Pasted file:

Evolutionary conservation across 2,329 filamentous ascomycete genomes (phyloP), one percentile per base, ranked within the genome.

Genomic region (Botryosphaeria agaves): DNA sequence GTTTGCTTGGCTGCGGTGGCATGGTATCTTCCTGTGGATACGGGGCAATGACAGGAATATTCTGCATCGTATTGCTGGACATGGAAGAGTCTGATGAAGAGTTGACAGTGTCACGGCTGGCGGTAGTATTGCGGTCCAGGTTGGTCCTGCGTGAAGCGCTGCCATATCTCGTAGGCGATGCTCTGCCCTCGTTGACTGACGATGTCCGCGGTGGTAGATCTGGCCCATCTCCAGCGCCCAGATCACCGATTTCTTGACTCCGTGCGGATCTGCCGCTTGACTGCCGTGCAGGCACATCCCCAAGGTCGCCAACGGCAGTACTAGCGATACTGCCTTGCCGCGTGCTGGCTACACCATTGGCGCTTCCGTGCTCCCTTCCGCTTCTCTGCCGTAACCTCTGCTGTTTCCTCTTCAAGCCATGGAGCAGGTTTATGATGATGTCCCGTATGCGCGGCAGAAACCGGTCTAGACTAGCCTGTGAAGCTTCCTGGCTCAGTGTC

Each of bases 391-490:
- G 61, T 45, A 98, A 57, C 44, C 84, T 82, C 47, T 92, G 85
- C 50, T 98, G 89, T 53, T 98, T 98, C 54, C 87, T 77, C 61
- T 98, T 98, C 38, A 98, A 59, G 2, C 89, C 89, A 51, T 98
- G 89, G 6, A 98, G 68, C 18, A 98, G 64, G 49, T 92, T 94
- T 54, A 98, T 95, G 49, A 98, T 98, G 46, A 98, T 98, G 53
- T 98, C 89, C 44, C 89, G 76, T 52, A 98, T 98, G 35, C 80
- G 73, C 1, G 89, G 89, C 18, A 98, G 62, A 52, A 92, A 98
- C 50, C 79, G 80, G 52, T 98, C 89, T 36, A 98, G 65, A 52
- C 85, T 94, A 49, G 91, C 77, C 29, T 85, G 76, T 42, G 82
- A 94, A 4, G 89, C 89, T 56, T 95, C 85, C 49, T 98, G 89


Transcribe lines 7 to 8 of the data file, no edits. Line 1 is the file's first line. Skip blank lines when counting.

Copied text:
- G 89, G 6, A 98, G 68, C 18, A 98, G 64, G 49, T 92, T 94
- T 54, A 98, T 95, G 49, A 98, T 98, G 46, A 98, T 98, G 53